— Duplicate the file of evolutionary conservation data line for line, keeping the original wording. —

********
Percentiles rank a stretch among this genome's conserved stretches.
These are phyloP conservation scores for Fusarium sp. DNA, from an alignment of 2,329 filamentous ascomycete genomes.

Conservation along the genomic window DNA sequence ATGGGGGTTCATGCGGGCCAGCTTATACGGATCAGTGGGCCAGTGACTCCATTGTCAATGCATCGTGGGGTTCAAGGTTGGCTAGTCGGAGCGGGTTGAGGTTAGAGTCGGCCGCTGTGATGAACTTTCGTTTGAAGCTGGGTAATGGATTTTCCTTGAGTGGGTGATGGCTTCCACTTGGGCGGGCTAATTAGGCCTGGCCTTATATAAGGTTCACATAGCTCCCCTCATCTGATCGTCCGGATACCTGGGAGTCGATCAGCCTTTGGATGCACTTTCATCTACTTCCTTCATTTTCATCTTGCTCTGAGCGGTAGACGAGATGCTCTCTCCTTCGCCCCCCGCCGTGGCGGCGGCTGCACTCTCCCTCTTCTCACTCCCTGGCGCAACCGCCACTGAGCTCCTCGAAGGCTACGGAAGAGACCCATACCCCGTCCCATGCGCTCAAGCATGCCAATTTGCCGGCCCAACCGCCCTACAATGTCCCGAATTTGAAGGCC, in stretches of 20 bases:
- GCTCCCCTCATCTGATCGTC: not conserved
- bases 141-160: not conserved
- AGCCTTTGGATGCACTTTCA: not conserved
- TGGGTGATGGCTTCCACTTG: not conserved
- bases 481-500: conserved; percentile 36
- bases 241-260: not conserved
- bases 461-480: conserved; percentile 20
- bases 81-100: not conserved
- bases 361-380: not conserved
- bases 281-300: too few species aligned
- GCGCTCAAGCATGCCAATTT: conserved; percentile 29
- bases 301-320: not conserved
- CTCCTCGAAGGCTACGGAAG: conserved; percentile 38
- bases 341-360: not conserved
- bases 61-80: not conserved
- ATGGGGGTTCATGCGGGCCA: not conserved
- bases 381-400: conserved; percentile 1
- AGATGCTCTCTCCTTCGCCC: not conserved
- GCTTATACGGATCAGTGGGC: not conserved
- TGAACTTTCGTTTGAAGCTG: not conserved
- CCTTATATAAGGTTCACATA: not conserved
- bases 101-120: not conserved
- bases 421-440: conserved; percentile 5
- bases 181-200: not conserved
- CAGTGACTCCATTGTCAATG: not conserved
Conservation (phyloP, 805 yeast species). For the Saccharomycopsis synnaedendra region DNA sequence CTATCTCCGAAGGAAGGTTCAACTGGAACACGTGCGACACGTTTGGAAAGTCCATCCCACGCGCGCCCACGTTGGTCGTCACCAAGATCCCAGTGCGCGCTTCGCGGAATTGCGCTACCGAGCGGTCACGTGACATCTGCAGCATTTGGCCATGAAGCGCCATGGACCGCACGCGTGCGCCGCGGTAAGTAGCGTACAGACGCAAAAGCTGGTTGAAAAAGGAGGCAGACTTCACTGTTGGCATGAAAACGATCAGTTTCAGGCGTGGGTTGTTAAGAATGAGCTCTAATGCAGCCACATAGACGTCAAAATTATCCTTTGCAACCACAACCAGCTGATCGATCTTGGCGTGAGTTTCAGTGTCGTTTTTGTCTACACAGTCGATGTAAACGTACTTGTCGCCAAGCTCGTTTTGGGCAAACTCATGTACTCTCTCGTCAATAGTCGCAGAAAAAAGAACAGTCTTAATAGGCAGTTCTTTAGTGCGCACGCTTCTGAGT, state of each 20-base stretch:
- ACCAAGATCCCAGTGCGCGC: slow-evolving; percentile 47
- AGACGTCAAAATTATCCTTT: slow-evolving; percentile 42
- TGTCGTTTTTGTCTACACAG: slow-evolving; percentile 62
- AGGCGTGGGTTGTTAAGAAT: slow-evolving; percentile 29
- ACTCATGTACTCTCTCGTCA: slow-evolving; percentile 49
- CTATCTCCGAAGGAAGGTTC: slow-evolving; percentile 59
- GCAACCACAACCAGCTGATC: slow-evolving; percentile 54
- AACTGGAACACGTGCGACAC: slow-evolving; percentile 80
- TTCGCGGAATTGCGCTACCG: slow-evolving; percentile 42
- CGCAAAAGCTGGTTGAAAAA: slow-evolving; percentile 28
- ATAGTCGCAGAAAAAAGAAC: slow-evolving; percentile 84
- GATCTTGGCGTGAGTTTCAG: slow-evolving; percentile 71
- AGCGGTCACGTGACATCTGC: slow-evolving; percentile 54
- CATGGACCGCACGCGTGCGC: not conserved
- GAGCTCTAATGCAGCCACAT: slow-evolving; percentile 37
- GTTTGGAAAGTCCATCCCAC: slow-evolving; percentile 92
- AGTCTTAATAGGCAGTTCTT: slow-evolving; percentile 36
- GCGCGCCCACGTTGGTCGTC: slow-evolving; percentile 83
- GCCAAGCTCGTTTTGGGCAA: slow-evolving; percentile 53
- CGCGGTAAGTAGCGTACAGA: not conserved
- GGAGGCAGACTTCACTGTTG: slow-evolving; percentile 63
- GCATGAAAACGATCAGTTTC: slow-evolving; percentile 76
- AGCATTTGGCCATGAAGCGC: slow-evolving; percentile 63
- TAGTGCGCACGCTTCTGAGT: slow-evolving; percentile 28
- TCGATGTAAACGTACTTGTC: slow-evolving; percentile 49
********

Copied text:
Percentiles rank a stretch among this genome's conserved stretches.
These are phyloP conservation scores for Fusarium sp. DNA, from an alignment of 2,329 filamentous ascomycete genomes.

Conservation along the genomic window DNA sequence ATGGGGGTTCATGCGGGCCAGCTTATACGGATCAGTGGGCCAGTGACTCCATTGTCAATGCATCGTGGGGTTCAAGGTTGGCTAGTCGGAGCGGGTTGAGGTTAGAGTCGGCCGCTGTGATGAACTTTCGTTTGAAGCTGGGTAATGGATTTTCCTTGAGTGGGTGATGGCTTCCACTTGGGCGGGCTAATTAGGCCTGGCCTTATATAAGGTTCACATAGCTCCCCTCATCTGATCGTCCGGATACCTGGGAGTCGATCAGCCTTTGGATGCACTTTCATCTACTTCCTTCATTTTCATCTTGCTCTGAGCGGTAGACGAGATGCTCTCTCCTTCGCCCCCCGCCGTGGCGGCGGCTGCACTCTCCCTCTTCTCACTCCCTGGCGCAACCGCCACTGAGCTCCTCGAAGGCTACGGAAGAGACCCATACCCCGTCCCATGCGCTCAAGCATGCCAATTTGCCGGCCCAACCGCCCTACAATGTCCCGAATTTGAAGGCC, in stretches of 20 bases:
- GCTCCCCTCATCTGATCGTC: not conserved
- bases 141-160: not conserved
- AGCCTTTGGATGCACTTTCA: not conserved
- TGGGTGATGGCTTCCACTTG: not conserved
- bases 481-500: conserved; percentile 36
- bases 241-260: not conserved
- bases 461-480: conserved; percentile 20
- bases 81-100: not conserved
- bases 361-380: not conserved
- bases 281-300: too few species aligned
- GCGCTCAAGCATGCCAATTT: conserved; percentile 29
- bases 301-320: not conserved
- CTCCTCGAAGGCTACGGAAG: conserved; percentile 38
- bases 341-360: not conserved
- bases 61-80: not conserved
- ATGGGGGTTCATGCGGGCCA: not conserved
- bases 381-400: conserved; percentile 1
- AGATGCTCTCTCCTTCGCCC: not conserved
- GCTTATACGGATCAGTGGGC: not conserved
- TGAACTTTCGTTTGAAGCTG: not conserved
- CCTTATATAAGGTTCACATA: not conserved
- bases 101-120: not conserved
- bases 421-440: conserved; percentile 5
- bases 181-200: not conserved
- CAGTGACTCCATTGTCAATG: not conserved
Conservation (phyloP, 805 yeast species). For the Saccharomycopsis synnaedendra region DNA sequence CTATCTCCGAAGGAAGGTTCAACTGGAACACGTGCGACACGTTTGGAAAGTCCATCCCACGCGCGCCCACGTTGGTCGTCACCAAGATCCCAGTGCGCGCTTCGCGGAATTGCGCTACCGAGCGGTCACGTGACATCTGCAGCATTTGGCCATGAAGCGCCATGGACCGCACGCGTGCGCCGCGGTAAGTAGCGTACAGACGCAAAAGCTGGTTGAAAAAGGAGGCAGACTTCACTGTTGGCATGAAAACGATCAGTTTCAGGCGTGGGTTGTTAAGAATGAGCTCTAATGCAGCCACATAGACGTCAAAATTATCCTTTGCAACCACAACCAGCTGATCGATCTTGGCGTGAGTTTCAGTGTCGTTTTTGTCTACACAGTCGATGTAAACGTACTTGTCGCCAAGCTCGTTTTGGGCAAACTCATGTACTCTCTCGTCAATAGTCGCAGAAAAAAGAACAGTCTTAATAGGCAGTTCTTTAGTGCGCACGCTTCTGAGT, state of each 20-base stretch:
- ACCAAGATCCCAGTGCGCGC: slow-evolving; percentile 47
- AGACGTCAAAATTATCCTTT: slow-evolving; percentile 42
- TGTCGTTTTTGTCTACACAG: slow-evolving; percentile 62
- AGGCGTGGGTTGTTAAGAAT: slow-evolving; percentile 29
- ACTCATGTACTCTCTCGTCA: slow-evolving; percentile 49
- CTATCTCCGAAGGAAGGTTC: slow-evolving; percentile 59
- GCAACCACAACCAGCTGATC: slow-evolving; percentile 54
- AACTGGAACACGTGCGACAC: slow-evolving; percentile 80
- TTCGCGGAATTGCGCTACCG: slow-evolving; percentile 42
- CGCAAAAGCTGGTTGAAAAA: slow-evolving; percentile 28
- ATAGTCGCAGAAAAAAGAAC: slow-evolving; percentile 84
- GATCTTGGCGTGAGTTTCAG: slow-evolving; percentile 71
- AGCGGTCACGTGACATCTGC: slow-evolving; percentile 54
- CATGGACCGCACGCGTGCGC: not conserved
- GAGCTCTAATGCAGCCACAT: slow-evolving; percentile 37
- GTTTGGAAAGTCCATCCCAC: slow-evolving; percentile 92
- AGTCTTAATAGGCAGTTCTT: slow-evolving; percentile 36
- GCGCGCCCACGTTGGTCGTC: slow-evolving; percentile 83
- GCCAAGCTCGTTTTGGGCAA: slow-evolving; percentile 53
- CGCGGTAAGTAGCGTACAGA: not conserved
- GGAGGCAGACTTCACTGTTG: slow-evolving; percentile 63
- GCATGAAAACGATCAGTTTC: slow-evolving; percentile 76
- AGCATTTGGCCATGAAGCGC: slow-evolving; percentile 63
- TAGTGCGCACGCTTCTGAGT: slow-evolving; percentile 28
- TCGATGTAAACGTACTTGTC: slow-evolving; percentile 49